Fantastic Man

20/01/2017A Documentary On The Late Nigerian Electronic Musician William Onyeabor

On Wednesday, NYC-based record label Luaka Bop shared the sad news of Nigerian electronic artist William Onyeabor's passing. In 2013 the imprint released a highly acclaimed compilation of Onyeabor's work entitled "Who is William Onyeabor?" in reference to the "elusive mystery man of music" (Mike Rubin, New York Times, 2013). The release ranked among TIME Magazines best 10 albums of 2013. However, to this day, little is known about the man behind the music.

And so, leading up to the now notorious release, a team set out to find out more about a man, who "paved the way for a different kind of sound coming out of Africa in the 70s". The result is the 30-minute documentary "Fantastic Man" by Alldayeveryday director Jake Sumner, in association with Luaka Bop Records, featuring a host of prominent and less prominent contributors.

But before we let you watch this invaluable piece of work, here are some introductory quotes from the film, to help set the mood and context. Enjoy!

"The Nigerian civil war lasted from 1967 to 1970. One thing that kept peoples' spirits up was music. You had a lot of young people forming rock'n'roll groups." –Uchenna Ikonne (music historian / DJ)

"They were into Western music, the sort of experimental, psychedelic rock and the blues and the soul. But they took it all and they just mashed it up with their own styles." –Damon Albarn (musician)

"Nothing sounds like William Onyeabor. It's like nothing that was being heard in Nigeria at that time. [...] 'Willy' took it to another dimension by using synths. To use them how he did, that's the extraordinary thing. [..] Even people who knew about he entire scene, knew very little about William Onyeabor. A lot of the other musicians had all played on the same circuit together [...] so they knew each other. But very few of them had ever come across Onyeabor." –Duncan Brooker (record collector)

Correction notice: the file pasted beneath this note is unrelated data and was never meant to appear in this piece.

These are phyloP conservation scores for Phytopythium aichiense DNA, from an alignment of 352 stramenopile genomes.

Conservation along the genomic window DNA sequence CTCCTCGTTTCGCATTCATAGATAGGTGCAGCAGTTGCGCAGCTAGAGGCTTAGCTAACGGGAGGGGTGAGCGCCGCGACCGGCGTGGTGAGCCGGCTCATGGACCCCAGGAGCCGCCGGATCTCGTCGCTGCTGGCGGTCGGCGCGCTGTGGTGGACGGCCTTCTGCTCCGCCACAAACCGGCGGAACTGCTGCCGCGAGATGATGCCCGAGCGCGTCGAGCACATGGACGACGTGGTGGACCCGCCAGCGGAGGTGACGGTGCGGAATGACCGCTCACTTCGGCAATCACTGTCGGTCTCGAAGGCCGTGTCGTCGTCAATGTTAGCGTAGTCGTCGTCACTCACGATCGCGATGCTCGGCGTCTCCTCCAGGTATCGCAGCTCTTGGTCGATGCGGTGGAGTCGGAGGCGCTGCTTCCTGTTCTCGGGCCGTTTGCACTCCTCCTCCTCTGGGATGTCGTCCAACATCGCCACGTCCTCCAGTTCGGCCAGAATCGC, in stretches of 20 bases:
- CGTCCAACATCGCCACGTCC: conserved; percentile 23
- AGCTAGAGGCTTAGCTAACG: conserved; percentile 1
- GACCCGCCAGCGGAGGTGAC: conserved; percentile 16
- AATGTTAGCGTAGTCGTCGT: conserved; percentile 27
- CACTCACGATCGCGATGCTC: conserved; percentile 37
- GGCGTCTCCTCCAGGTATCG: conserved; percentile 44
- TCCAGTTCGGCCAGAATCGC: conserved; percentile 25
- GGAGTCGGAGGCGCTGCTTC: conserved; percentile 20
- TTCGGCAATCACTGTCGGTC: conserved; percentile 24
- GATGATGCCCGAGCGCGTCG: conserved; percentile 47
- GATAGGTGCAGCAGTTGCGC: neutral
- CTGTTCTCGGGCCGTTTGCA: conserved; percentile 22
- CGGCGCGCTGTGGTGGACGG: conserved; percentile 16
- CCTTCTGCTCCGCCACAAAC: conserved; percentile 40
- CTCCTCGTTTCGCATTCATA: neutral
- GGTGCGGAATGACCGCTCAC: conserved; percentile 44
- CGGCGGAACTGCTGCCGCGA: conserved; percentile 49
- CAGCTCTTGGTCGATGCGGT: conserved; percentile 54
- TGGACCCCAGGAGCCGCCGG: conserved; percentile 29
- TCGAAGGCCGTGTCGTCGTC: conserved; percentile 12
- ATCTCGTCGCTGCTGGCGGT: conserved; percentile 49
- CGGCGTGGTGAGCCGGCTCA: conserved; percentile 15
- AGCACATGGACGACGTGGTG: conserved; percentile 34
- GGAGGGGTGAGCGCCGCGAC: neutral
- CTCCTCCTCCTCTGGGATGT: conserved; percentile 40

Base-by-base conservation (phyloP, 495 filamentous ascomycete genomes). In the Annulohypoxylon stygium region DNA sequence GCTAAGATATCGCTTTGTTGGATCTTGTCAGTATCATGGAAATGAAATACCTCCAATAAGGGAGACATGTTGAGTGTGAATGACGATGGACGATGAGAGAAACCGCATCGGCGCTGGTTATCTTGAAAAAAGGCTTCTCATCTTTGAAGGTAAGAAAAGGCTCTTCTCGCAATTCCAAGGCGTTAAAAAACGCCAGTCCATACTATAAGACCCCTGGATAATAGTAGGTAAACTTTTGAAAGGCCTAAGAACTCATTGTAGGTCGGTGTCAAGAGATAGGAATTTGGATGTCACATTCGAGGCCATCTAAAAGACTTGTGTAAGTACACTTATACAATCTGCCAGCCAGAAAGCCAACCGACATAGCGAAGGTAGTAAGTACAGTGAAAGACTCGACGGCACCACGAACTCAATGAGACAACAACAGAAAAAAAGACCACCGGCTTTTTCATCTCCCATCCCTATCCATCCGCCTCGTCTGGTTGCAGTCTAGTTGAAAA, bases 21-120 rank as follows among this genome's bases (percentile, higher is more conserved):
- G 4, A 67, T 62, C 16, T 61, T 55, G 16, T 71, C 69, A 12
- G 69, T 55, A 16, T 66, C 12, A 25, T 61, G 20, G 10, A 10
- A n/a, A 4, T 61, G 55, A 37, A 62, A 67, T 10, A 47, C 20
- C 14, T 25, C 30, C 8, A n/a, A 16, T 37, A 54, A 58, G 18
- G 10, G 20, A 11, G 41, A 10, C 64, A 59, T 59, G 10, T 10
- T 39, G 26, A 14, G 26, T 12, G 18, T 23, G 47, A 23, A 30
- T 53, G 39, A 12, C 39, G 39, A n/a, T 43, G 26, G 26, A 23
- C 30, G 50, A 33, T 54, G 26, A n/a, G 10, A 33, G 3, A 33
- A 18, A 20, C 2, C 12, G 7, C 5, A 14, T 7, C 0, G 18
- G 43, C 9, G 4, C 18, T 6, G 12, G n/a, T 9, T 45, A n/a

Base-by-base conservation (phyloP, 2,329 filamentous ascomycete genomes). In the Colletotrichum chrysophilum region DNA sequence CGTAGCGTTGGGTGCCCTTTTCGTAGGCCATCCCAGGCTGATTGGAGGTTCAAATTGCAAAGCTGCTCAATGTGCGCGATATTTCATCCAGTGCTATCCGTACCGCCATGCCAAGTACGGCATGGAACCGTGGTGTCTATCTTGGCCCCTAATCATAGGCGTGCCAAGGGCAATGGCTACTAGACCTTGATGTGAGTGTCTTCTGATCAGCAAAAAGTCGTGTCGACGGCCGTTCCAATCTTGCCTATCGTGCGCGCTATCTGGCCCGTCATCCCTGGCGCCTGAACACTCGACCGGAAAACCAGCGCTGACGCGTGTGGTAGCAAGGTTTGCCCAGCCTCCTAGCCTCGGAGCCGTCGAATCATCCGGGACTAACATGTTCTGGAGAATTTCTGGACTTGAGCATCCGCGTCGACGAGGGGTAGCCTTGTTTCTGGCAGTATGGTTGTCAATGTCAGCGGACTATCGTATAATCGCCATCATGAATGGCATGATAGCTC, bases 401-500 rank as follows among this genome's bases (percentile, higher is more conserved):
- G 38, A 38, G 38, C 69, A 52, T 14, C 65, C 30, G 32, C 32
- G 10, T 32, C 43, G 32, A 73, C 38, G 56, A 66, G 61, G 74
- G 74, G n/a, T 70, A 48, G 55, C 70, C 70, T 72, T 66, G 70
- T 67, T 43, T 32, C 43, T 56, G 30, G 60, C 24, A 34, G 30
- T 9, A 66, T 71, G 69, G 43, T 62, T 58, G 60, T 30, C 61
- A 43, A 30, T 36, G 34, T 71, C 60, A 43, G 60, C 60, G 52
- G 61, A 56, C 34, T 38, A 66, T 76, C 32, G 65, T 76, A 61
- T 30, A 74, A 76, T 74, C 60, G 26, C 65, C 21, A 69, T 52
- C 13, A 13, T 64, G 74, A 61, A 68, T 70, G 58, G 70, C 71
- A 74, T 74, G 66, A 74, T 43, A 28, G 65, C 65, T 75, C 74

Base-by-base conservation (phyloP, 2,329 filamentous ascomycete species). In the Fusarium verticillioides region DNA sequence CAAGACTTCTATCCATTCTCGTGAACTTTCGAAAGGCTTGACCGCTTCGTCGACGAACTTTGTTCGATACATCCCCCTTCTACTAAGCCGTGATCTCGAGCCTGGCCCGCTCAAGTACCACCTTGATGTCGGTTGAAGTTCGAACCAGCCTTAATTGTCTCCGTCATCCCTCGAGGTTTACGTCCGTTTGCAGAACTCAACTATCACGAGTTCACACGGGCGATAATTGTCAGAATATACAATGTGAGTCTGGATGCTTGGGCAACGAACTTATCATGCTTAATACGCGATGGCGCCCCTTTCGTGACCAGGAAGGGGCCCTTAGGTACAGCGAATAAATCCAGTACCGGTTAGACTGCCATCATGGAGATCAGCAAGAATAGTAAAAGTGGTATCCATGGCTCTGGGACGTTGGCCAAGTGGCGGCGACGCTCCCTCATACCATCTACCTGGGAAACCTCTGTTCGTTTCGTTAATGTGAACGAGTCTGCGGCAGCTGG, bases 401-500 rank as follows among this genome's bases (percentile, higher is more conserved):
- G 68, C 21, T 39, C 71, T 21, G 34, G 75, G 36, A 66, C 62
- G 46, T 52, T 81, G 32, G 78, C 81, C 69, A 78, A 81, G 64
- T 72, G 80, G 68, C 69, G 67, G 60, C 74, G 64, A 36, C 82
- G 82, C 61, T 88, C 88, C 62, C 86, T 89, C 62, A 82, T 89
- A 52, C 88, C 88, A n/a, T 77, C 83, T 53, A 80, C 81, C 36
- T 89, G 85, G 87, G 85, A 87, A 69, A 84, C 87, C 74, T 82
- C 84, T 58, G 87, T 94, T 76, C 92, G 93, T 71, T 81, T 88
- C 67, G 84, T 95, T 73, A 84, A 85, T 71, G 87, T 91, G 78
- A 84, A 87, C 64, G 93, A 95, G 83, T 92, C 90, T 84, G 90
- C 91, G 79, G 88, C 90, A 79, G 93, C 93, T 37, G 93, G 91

"For years I guess I've been playing his song 'When the Going is Smooth and Good' in my DJ sets and people always respond, people always cheer like they know the song really well. The thing that sets his use of synthesizers in his later music apart is that he's using sequencers and drum machines to create this kind of perfectly robotic loop, using repetition as a primary element in making music, which was an idea that was definitely happening in the beginnings of dance music. He was developing the same kind of ideas that were developing at that time in the United States, but independently." –Dan Snaith/Caribou (musician / DJ)

"It was certainly groundbreaking. I had been a Kraftwerk fan and for me it was like, he was doing something similar to what Kraftwerk had been doing, but clearly in his own way and combining our own tradition/Nigerian context to an electronic format. No one as far as I knew was doing anything that avant-garde. It had constant airplay. The video was constantly being played. [...] There are people who had some knowledge of him, but then, no one really had anything to say about his personal nuances. It was more like, 'Oh yeah, I saw him drive past' or 'I went to his studio and we saw him in passing'. So he was practically all around us, but really nothing was know about him." –Ed Keazor (music historian) on William Onyeabor's "When the Going is Smooth and Good" (1985)

AUTHOR: Lev Nordstrom